This pioneering study charts the one-way traffic of cultural and historical objects during five centuries of European colonialism. It presents abundant examples of disappeared colonial objects and systematises these into war booty, confiscations by missionaries and contestable acquisitions by private persons and other categories. Former colonies consider this as a historical injustice that has not been undone.
Former colonial powers have kept most of the objects in their custody. In the 1970s the Netherlands and Belgium returned objects to their former colonies Indonesia and DR Congo; but their number was considerably smaller than what had been asked for. Nigeria’s requests for the return of some Benin objects, confiscated by British soldiers in 1897, are rejected.
As there is no consensus on how to deal with colonial objects, disputes about other categories of contestable objects are analysed. For Nazi-looted art-works, the 1998 Washington Conference Principles have been widely accepted. Although non-binding, they promote fair and just solutions and help people to reclaim art works that they lost involuntarily.
To promote solutions for colonial objects, Principles for Dealing with Colonial Cultural and Historical Objects are presented, based on the 1998 Washington Conference Principles on Nazi-Confiscated Art. They are part of a model to facilitate mediation in disputes about them.
Europe, the former colonisers, should do more pro-active provenance research into the acquisitions from the colonial era, both in public institutions and private collections.
“This is a very commendable treatise which has painstakingly and with detachment explored the emotive issue of the return of cultural objects removed in colonial times to the metropolis. He has looked at the issues from every continent with clarity and perspicuity.”
Prof. Folarin Shyllon (University of Ibadan)
“A monumental work of high quality. The Chapter on Congo is particularly well documented and instructive.”
Dr. Guido Gryseels (Director-General of the Royal Museum for Central Africa in Tervuren)
CLUES is an international scientific series covering research in the field of culture, history and heritage which have been written by, or were performed under the supervision of members of the research institute CLUE+.
This publication is part of the CLUES series
Part I: Introduction
Chapter 1: A neglected issue in an evolving world
1.1. Decisive experiences:
1.2. Changes that matter
1.3. Main questions and approaches
Chapter 2: On colonial cultural objects
2.2. Cultural objects
2.3. Typology of colonial cultural objects
2.3.1. Gifts to colonial administrators and institutions
2.3.2. Objects acquired during private expeditions
2.3.3. Objects acquired during military expeditions
2.3.4. Missionary collecting
Part II: Colonialism and cultural objects
Chapter 3: Colonial expansion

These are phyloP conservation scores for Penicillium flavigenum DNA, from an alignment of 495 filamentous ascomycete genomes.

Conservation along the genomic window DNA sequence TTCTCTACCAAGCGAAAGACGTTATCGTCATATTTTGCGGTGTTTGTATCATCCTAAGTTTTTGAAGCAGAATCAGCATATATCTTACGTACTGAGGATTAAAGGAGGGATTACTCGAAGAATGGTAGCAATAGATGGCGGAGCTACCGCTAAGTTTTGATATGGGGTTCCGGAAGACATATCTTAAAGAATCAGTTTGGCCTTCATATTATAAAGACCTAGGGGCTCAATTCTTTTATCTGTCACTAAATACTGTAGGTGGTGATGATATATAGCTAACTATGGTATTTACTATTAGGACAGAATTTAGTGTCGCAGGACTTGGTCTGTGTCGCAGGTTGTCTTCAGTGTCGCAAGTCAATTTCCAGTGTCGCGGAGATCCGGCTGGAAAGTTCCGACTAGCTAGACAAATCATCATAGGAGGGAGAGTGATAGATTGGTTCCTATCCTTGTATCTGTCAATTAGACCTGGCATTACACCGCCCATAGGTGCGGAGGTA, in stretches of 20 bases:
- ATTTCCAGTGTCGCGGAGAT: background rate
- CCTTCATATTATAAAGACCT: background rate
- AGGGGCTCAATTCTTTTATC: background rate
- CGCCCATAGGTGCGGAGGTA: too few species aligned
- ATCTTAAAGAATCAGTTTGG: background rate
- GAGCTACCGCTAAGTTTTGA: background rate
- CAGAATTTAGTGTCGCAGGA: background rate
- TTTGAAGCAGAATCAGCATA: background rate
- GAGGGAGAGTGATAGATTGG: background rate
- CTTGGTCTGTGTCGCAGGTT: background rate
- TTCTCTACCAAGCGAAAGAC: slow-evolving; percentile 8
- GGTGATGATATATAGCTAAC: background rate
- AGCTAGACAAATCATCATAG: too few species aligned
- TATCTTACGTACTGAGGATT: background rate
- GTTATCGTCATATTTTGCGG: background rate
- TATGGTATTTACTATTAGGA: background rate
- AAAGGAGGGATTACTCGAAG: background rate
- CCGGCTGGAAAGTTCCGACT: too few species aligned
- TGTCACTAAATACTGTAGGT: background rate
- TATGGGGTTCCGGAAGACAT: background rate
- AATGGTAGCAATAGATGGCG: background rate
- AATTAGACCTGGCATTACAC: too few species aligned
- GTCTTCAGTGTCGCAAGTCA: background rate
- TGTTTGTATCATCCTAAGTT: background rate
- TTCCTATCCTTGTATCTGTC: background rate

3.1. Early migration of objects to Europe
3.2. Meagre protection
Chapter 4: Settler and exploitation colonialism
4.1. Peak in migration of objects
4.2. Protection and preservation measures
Chapter 5: Decolonisation, the first claims and the ongoing seepage of objects
5.1. Whimsicalities in collecting
5.2. Early (calls for) returns
5.3. Drain of cultural objects before and after independence
5.4. Decolonisation, an unresolved conflict
Part III: Colonial cultural objects and the law
Chapter 6.: Increasing protection?
6.1. Hard law international instruments
6.2. Soft law international instruments
6.2.1. Instruments for the repatriation of human remains
6.2.2. Instruments for the restitution of Nazi-looted art
6.2.3. A human rights and a justice perspective
Part IV: Ambiguities between the Netherlands and Indonesia
Chapter 7: The 1975 Joint Recommendations
7.1. Cultural heritage policy until 1949
7.2. Negotiations between 1949 and 1975
7.3. Towards an agreement
7.4. Dynamics of the agreement’s implementation
Chapter 8: New insights into the Joint Recommendations
8.1. New research findings
8.2. The 1975 agreement: lessons for other bilateral negotiations
Part V: Approaches in other bilateral agreements
Chapter 9: The 1970 agreement between Belgium and Congo
9.1. Cultural policies up to independence
9.2. Deliberations and transfer of objects
Chapter 10: Nordic model for Denmark, Iceland and Greenland?
10.1. Scandinavian colonialism
10.2. Danish colonial collecting
10.3. Ancient sagas back to Iceland
10.4. Peculiar agreement with Greenland
Chapter 11: Melanesian model for Australia and Papua New Guinea?
11.1. Colonial collecting in Papua New Guinea
11.2. The process of return
Chapter 12.: The Benin Dialogue (2010 – ….)
12.1. Dispersal over Europe and North America
12.2. Prelude to the dialogue
12.3. The dialogue
12.4. Elements for the model
Part VI: New insights, a new approach
Chapter 13: The neglected effect of colonialism
13.1. Towards an overview of the colonial one-way traffic
13.2. Overview of returns so far
13.3. Returns and other categories of contested objects
Chapter 14: A new commitment and a new approach
14.1. Principles for dealing with colonial cultural and historical objects
14.2. A model for negotiating the future of colonial cultural objects
Jos van Beurden
Jos van Beurden was born in 1946 in the Netherlands. After obtaining his gymnasium diploma, he graduated in 1970 in law. His main subjects were philosophy of law (Utrecht University) and conflict studies (Groningen University). His focus was on the inequality between the (then so-called) Third World and the Western world.